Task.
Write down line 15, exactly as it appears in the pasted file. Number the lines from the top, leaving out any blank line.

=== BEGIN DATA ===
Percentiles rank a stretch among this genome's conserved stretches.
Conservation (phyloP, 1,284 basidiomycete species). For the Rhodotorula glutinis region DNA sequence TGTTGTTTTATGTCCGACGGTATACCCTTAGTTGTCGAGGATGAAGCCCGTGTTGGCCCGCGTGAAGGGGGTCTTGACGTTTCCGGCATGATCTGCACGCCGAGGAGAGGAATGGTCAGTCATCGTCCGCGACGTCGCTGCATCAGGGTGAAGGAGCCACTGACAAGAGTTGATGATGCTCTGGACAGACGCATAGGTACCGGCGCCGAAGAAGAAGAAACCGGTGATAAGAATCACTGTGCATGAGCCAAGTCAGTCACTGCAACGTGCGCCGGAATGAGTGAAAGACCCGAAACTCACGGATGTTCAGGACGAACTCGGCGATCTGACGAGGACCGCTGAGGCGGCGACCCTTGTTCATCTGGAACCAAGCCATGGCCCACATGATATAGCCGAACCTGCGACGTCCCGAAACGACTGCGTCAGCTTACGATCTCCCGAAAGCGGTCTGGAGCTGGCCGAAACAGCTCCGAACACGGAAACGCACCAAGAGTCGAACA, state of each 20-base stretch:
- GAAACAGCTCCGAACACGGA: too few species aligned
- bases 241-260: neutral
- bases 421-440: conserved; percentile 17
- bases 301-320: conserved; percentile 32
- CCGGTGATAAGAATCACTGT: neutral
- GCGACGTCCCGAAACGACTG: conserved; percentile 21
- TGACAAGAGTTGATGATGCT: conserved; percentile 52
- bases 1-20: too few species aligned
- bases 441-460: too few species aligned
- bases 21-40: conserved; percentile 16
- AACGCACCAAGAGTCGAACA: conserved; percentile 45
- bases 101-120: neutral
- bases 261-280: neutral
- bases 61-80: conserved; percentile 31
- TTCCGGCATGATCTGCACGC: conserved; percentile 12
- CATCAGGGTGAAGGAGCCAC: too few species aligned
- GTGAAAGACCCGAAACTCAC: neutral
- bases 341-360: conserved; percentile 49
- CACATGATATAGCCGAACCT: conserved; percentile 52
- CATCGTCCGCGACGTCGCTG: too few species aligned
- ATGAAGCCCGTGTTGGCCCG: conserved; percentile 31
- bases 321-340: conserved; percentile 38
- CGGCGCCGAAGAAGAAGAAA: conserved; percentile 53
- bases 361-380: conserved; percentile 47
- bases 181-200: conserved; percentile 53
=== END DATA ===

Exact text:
- bases 261-280: neutral